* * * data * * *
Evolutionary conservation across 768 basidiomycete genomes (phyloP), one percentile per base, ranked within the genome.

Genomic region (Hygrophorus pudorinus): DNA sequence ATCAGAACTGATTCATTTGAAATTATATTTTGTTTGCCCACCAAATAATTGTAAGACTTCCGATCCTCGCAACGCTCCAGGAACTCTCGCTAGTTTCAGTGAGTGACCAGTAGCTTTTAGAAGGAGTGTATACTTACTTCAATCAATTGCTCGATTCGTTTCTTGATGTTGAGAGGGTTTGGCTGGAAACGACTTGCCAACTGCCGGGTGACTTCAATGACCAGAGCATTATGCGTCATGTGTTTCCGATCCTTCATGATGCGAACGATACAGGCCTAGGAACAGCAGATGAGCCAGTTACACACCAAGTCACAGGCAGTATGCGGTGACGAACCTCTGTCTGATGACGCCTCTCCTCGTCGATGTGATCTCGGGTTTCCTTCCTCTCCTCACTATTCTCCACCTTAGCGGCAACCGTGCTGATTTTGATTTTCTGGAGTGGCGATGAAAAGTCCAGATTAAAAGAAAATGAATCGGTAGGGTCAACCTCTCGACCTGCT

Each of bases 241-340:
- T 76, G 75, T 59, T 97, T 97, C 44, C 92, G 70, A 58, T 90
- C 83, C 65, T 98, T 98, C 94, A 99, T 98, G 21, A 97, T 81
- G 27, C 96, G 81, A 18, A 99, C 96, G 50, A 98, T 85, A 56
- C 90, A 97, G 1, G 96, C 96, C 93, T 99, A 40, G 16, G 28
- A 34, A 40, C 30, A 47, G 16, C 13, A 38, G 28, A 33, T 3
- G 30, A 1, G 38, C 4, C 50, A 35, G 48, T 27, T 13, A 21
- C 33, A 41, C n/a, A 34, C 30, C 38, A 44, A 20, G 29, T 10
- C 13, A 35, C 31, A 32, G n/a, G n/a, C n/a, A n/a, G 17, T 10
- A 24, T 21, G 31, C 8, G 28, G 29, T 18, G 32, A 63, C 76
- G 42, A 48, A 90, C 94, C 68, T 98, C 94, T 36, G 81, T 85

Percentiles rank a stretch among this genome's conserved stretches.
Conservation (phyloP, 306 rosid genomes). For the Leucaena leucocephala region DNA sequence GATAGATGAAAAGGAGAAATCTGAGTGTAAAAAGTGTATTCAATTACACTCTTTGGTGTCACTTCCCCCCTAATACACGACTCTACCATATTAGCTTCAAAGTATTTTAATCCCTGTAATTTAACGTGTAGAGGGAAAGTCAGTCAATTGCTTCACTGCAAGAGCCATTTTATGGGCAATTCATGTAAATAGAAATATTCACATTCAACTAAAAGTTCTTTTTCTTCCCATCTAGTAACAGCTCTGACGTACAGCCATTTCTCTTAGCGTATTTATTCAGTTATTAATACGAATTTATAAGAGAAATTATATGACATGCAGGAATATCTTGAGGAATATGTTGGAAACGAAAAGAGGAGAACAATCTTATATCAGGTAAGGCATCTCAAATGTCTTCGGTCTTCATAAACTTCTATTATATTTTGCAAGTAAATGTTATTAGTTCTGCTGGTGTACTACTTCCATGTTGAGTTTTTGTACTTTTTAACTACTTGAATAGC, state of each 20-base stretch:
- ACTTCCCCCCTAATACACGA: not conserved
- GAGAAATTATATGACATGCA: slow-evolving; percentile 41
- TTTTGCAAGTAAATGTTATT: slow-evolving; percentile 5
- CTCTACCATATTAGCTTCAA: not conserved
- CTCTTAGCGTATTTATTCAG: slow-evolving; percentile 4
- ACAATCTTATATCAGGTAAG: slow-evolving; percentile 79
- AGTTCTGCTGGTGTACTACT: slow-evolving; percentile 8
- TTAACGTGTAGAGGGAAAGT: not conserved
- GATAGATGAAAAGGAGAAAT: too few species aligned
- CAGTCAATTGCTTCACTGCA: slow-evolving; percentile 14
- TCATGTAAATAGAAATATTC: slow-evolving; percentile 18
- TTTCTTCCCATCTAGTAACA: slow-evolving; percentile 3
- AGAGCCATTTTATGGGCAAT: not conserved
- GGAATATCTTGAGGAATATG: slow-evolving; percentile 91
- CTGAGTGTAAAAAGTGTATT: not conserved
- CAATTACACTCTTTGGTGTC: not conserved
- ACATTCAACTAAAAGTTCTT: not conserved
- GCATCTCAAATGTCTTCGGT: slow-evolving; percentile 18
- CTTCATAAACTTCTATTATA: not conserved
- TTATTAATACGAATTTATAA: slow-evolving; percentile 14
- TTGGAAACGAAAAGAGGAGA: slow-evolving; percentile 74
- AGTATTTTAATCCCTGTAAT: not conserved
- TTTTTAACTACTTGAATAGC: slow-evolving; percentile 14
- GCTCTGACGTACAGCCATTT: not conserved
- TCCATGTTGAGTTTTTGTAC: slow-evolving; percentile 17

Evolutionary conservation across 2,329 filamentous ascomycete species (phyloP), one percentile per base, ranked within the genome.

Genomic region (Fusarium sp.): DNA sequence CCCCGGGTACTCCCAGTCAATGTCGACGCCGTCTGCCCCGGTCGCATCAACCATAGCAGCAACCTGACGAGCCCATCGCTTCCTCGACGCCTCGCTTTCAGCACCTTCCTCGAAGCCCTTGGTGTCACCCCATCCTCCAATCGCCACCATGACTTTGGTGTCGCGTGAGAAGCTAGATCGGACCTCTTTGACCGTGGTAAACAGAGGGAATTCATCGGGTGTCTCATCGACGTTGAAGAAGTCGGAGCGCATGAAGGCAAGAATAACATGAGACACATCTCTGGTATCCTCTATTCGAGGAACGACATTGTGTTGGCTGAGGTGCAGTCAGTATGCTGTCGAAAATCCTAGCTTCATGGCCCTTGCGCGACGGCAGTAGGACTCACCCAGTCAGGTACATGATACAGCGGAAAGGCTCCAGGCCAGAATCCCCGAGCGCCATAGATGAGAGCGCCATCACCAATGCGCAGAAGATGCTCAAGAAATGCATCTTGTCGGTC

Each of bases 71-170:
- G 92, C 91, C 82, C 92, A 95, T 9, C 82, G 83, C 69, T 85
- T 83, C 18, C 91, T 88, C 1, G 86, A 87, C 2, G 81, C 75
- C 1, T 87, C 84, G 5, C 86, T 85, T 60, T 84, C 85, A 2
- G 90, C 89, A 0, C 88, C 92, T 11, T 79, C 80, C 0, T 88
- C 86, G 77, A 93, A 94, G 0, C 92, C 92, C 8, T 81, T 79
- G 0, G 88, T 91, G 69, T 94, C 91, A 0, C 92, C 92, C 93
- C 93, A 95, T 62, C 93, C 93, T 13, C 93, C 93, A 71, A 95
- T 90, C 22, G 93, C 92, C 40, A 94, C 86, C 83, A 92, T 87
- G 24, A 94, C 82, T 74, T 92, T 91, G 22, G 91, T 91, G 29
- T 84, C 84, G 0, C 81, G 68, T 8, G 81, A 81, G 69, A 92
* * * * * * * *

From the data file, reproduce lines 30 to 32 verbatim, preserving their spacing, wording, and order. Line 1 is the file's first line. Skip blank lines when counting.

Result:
- CTGAGTGTAAAAAGTGTATT: not conserved
- CAATTACACTCTTTGGTGTC: not conserved
- ACATTCAACTAAAAGTTCTT: not conserved